Toughen up, Ohio Republicans

by Kevin OBrien

Source: Cleveland Plain Dealer

Wisconsin Gov. Scott Walker, God bless him, is dragging the country another step toward a finish line that seems awfully far away.

The race to restore fiscal sanity -- something the vast majority of Americans alive today have never really known -- is going to be a long, tough, acrimonious one. But it has to be run.

It would be nice to make great strides today, while the fiscal situations of the states and the federal government are merely dire.

With a cataclysm of unfunded liabilities rushing steadily up behind them, Americans can be counted upon to sprint, eventually.

Governors, the highest-ranking executives whose budgets actually have to balance, have figured it out. In the race for fiscal sanity, they're going to have to set the pace. And some Republican governors are doing their part to focus taxpayers on the political and fiscal liabilities that public employee unions pose.

Chris Christie, a Republican in Democrat-dominated New Jersey, was the first to take on public employee unions. No one could have been better cast to get the ball rolling.

Christie's blunt, regular-guy style and his gift for on-the-spot debate have produced some exchanges with public employees that are simply priceless.

Walker and the Republican majority in the Wisconsin legislature have vowed to pass a law that returns some balance to the power relationship between the public and public workers.

Ohio has an even better idea, and it's of vital importance that Gov. John Kasich and his fellow Republicans in the legislature not weaken.

Before the Ohio General Assembly is a bill that would effectively abolish public employee unions at the state level. It would leave to localities the decision of whether to allow their employees to engage the taxpayers in collective bargaining.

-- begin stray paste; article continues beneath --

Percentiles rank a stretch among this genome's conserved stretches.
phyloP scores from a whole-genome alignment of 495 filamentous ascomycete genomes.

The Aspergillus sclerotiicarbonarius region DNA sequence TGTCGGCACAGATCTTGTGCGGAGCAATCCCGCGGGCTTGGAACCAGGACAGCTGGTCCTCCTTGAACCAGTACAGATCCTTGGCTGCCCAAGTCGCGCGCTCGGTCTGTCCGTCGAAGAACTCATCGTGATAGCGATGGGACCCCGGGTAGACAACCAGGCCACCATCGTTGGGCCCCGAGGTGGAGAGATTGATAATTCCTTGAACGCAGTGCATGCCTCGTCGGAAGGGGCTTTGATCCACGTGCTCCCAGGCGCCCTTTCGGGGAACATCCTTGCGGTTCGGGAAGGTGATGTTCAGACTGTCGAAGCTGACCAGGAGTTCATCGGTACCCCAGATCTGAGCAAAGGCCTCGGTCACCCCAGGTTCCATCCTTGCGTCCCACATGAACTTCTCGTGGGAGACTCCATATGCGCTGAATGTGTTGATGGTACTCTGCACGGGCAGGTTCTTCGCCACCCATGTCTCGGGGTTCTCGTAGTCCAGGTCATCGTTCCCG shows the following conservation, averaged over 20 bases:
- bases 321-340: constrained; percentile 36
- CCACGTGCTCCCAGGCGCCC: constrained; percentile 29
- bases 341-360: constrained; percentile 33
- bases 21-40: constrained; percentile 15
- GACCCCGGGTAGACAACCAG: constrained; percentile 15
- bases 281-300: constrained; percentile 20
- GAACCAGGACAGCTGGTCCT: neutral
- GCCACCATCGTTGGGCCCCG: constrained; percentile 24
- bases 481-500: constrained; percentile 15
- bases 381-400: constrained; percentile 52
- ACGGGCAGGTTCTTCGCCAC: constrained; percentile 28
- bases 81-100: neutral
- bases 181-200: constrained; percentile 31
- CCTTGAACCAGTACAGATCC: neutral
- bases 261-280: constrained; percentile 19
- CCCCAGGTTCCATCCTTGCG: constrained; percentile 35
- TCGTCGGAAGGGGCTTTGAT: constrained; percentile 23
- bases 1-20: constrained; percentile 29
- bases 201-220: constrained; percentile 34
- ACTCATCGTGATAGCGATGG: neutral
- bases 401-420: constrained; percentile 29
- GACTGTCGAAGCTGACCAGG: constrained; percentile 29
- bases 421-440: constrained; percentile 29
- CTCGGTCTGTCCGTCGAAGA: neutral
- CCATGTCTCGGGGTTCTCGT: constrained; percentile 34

On Wednesday, however, Senate President Tom Niehaus went wobbly, suggesting something more like the Wisconsin approach: collective bargaining for wages, but not for benefits.

That would be a mistake, because Ohio's bill, as written, acknowledges an essential fact that even government-growing, labor-loving Franklin D. Roosevelt understood: Public employee unions should not exist.

Unlike unions that operate in the private sector, seeking to balance the private interests of labor against the private interests of management, public-sector unions pit their private interests against the public interest.

Or, as columnist Joe Klein puts it, "Industrial unions are organized against the might and greed of ownership. Public employees unions are organized against the might and greed . . . of the public?"

To add to the public's disadvantages, the people elected to deal with public-sector unions have too often had an interest in benefiting from union help in election campaigns and spending the public's money to buy "labor peace" at union prices.

And for quite some time now, they've been buying labor peace not with ready taxpayer cash, but with IOUs.

The National Center for Policy Analysis, a free-market think tank, estimates that in 2008, the latest year for which figures were available, Ohio's pension plans for state and local government employees faced more than $176 billion in unfunded liabilities.

That's money the public employees are expecting to collect upon retirement but that isn't really there.

Those estimated unfunded liabilities amount to more than $36,000 per Ohioan.

Only California, Illinois, New York and Texas were worse off, the NCPA notes.

If you think public employees are screaming now about "promises the public has made" to them, wait until they retire -- without going back to double dip -- and find that the public can't deliver.

Better to disappoint them now, while they have incomes and a chance to adjust.

Despite the overheated rhetoric of the protesters, no one wants to see Americans out of work. No one wants to see public employees mistreated; that's why we've had civil service commissions a lot longer than we've had public employee unions. No one wants to see public safety workers underpaid or put at needless risk. The sooner we act, the less of that sort of thing we'll have.

But hard choices need to be made, and the fiscal realities say those choices are bound to add up to fewer public employees doing fewer things for benefits that resemble those found in the private sector. That's not the public employee union way, though, and that's why public employee unions have to go.

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